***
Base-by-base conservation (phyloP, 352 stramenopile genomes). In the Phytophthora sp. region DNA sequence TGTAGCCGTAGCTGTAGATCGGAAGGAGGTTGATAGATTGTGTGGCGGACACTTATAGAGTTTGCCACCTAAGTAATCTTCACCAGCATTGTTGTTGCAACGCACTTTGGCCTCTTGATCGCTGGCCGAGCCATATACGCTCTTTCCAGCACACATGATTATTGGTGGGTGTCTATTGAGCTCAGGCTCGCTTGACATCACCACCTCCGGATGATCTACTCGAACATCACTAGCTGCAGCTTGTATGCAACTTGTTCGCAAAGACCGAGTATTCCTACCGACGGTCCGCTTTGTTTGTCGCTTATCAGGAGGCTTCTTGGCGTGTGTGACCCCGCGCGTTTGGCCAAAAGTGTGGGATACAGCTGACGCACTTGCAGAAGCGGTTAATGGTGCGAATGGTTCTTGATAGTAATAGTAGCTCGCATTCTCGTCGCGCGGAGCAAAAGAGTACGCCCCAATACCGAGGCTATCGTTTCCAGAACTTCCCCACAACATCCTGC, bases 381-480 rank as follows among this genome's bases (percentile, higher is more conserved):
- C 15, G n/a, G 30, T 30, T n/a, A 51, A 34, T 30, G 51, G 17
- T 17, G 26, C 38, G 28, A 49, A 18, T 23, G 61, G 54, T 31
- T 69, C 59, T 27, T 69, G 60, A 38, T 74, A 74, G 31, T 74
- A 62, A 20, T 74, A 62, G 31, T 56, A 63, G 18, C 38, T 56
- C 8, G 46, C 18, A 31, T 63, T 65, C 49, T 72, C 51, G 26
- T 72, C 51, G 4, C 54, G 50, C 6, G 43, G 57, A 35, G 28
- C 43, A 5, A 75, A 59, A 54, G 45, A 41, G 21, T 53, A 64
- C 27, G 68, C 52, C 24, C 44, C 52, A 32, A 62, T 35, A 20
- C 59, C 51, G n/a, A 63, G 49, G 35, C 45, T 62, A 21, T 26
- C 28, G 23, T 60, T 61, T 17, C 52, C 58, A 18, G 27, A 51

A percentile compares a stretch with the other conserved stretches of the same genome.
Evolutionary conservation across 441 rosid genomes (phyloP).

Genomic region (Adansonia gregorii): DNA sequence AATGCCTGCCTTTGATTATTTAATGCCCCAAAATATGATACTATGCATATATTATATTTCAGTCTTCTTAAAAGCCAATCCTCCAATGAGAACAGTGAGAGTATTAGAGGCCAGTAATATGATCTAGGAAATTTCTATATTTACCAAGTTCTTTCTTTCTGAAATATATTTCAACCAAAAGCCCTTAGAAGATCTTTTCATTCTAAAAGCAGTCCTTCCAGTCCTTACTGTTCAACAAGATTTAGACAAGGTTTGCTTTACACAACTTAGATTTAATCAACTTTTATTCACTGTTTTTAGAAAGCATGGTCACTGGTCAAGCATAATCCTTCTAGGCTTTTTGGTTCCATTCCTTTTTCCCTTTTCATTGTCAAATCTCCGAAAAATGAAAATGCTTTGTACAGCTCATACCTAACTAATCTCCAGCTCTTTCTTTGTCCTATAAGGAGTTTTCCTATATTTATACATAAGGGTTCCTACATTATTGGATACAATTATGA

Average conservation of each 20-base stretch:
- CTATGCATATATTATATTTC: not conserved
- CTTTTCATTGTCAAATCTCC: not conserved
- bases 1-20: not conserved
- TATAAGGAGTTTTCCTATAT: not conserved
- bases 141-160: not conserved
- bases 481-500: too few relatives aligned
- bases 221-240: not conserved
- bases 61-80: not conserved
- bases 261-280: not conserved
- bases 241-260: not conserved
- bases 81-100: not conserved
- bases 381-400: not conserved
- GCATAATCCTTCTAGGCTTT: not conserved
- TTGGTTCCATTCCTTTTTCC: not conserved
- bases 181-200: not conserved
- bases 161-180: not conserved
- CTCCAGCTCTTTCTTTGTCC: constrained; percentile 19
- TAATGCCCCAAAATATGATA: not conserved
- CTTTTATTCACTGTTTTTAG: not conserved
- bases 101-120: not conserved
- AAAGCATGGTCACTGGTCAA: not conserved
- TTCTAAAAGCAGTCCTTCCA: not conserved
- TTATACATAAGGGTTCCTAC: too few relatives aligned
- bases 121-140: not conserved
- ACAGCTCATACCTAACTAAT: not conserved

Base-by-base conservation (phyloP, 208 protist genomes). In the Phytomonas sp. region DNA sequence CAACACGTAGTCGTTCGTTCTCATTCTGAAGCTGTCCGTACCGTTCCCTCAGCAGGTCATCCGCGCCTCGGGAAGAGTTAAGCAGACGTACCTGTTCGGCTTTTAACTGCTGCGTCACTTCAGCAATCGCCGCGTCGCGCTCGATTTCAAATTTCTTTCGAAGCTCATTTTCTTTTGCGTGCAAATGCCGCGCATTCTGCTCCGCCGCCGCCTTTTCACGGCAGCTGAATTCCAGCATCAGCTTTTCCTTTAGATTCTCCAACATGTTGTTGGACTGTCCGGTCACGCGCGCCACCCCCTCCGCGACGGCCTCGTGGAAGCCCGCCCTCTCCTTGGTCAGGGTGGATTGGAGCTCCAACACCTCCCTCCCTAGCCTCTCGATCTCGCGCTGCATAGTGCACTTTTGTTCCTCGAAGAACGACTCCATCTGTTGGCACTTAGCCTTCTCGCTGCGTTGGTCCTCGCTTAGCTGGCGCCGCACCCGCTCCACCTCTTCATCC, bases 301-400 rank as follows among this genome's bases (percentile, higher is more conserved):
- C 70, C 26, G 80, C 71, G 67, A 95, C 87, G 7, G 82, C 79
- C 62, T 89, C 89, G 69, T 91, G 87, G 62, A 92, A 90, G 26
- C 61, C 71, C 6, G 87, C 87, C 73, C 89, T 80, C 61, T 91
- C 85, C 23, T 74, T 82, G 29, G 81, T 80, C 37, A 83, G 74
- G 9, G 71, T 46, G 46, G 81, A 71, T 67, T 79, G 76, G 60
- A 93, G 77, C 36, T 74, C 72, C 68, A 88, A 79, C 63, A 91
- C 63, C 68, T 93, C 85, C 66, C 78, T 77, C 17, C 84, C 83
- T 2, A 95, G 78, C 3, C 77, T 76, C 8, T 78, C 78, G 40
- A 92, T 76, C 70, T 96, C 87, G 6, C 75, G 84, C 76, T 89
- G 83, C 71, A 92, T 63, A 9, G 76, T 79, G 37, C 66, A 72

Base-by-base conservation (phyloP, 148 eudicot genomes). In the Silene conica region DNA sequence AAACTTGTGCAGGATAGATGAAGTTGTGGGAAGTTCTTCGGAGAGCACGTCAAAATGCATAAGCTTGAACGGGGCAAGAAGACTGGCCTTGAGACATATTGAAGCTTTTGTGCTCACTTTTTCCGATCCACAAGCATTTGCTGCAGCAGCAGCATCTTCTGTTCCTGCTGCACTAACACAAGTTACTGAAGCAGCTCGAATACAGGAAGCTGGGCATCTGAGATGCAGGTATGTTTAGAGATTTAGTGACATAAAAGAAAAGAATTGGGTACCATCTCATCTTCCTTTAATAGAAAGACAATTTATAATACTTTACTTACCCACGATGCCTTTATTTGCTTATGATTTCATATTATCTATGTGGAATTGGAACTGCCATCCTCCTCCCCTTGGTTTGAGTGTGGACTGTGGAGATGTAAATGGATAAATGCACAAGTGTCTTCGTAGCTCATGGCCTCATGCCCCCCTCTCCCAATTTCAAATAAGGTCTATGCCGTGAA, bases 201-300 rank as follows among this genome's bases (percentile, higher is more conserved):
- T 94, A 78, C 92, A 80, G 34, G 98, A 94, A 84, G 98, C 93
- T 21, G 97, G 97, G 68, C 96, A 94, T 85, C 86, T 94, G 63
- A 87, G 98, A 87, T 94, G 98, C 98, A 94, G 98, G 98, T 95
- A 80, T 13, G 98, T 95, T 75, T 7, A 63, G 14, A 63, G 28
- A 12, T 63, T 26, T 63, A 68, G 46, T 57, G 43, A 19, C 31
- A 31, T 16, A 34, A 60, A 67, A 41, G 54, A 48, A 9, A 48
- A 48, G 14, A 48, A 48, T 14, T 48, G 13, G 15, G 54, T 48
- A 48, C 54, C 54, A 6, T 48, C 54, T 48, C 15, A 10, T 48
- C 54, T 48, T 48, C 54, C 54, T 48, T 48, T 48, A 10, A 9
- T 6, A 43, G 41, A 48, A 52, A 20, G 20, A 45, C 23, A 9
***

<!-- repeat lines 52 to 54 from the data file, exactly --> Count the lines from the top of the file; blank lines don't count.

Base-by-base conservation (phyloP, 148 eudicot genomes). In the Silene conica region DNA sequence AAACTTGTGCAGGATAGATGAAGTTGTGGGAAGTTCTTCGGAGAGCACGTCAAAATGCATAAGCTTGAACGGGGCAAGAAGACTGGCCTTGAGACATATTGAAGCTTTTGTGCTCACTTTTTCCGATCCACAAGCATTTGCTGCAGCAGCAGCATCTTCTGTTCCTGCTGCACTAACACAAGTTACTGAAGCAGCTCGAATACAGGAAGCTGGGCATCTGAGATGCAGGTATGTTTAGAGATTTAGTGACATAAAAGAAAAGAATTGGGTACCATCTCATCTTCCTTTAATAGAAAGACAATTTATAATACTTTACTTACCCACGATGCCTTTATTTGCTTATGATTTCATATTATCTATGTGGAATTGGAACTGCCATCCTCCTCCCCTTGGTTTGAGTGTGGACTGTGGAGATGTAAATGGATAAATGCACAAGTGTCTTCGTAGCTCATGGCCTCATGCCCCCCTCTCCCAATTTCAAATAAGGTCTATGCCGTGAA, bases 201-300 rank as follows among this genome's bases (percentile, higher is more conserved):
- T 94, A 78, C 92, A 80, G 34, G 98, A 94, A 84, G 98, C 93
- T 21, G 97, G 97, G 68, C 96, A 94, T 85, C 86, T 94, G 63